No. of Recommendations: 3
For example i'm using TTM numbers for The Trade Desk (TTD) and change in working capital es -59,950. If i substract this, it turns into a positive. Is this correct or should I treat cashflow numbers as absolute and use the formula's signs (+/-)?

You can have positive and negative changes in working capital, so don't change the sign. Subtract the negative number and you'll get an increase in owner earnings. That's totally fine. Think of it this way: let's say you collected on a bunch of receivables so your current assets went down. That's a good thing. Or maybe your inventory shrank a whole bunch after the Christmas selling season. Or maybe your accounts payable went up because you were able to extend your payment terms. Working capital is just current assets minus current liabilities, so if all other things stayed equal, you'd have a negative change in working capital if a component of current assets went down or a component of current liabilities went up. Either one of these happening means less money is required to be tied up in the business (at least there was this quarter/year).


The second doubt i had arose while looking at some examples and articles, since some did include things like: stock based compensation, deferred taxes, other working capital but these were not in the original definition of the formula.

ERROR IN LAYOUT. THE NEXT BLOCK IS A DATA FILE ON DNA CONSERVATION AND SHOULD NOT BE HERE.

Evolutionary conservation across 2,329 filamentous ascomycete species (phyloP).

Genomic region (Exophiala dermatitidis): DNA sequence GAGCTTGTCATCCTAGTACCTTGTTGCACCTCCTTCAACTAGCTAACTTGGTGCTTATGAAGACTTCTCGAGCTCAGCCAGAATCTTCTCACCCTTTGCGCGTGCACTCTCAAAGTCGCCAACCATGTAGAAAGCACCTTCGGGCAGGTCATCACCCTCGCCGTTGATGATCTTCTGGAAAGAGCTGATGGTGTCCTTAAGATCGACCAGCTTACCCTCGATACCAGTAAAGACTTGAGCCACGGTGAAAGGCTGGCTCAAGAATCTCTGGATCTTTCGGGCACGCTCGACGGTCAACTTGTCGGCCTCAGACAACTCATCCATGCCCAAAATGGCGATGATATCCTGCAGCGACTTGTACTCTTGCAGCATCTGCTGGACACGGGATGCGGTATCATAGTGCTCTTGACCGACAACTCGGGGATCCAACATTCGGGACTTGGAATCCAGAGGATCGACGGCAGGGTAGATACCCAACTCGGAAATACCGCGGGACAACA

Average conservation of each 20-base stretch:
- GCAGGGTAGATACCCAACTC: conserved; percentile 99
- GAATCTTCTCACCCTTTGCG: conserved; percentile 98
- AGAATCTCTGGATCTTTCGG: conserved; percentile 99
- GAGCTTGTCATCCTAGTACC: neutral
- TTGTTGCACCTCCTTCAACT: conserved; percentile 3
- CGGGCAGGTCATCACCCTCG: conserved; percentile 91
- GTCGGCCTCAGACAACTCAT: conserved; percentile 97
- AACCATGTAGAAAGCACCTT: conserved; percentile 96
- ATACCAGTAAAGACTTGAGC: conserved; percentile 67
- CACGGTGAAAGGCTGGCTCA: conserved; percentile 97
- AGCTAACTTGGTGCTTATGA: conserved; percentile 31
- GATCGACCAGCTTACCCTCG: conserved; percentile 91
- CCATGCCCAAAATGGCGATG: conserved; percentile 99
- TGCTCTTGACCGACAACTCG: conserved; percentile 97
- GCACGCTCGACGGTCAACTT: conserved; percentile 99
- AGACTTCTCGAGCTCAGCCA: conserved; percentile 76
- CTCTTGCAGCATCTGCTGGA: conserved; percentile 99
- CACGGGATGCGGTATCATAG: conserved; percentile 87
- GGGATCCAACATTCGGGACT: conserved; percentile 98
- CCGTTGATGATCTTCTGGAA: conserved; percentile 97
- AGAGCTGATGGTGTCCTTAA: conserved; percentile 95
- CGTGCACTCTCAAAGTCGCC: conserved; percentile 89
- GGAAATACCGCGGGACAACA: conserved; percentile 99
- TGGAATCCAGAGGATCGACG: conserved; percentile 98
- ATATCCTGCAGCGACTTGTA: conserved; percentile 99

Yes, that's because "owner earnings" or free cash flow is not a GAAP term. Since it's not specifically defined in GAAP, there are multiple flavors of it. Personally I add back in stock-based compensation since it is a non-cash charge, but then I also use the fully-diluted share count when I do my valuation to get a per share value. Share based compensation is definitely an expense so you want to factor it in somehow. You won't find any single, concrete definition of what free cash flow is.

Another thing I should point out is that the strength of the cash flow statement is it shows you the actual cash going into and out of the business for one particular period, but that's also the cash flow statement's weakness. If a large, one-time event occurs in that period, you'll see it in the cash flow statement but it will likely be smoothed over in the income statement. If it's a one-time or occasional thing (like a large acquisition, or a large fine, or a large build up of inventory right before the holiday season) and you factor it into owner earnings like it will always be there, you'll be misrepresenting owner earnings/free cash flow. What I like to do is look at a period of the last five years and see what owner earnings have done over a span of time, to make sure I'm getting a representative view of the company. When I do my valuation I usually go with a free cash flow estimate that's somewhere in between the completely smoothed-over income statement and the very bumpy cash flow statement


Mike
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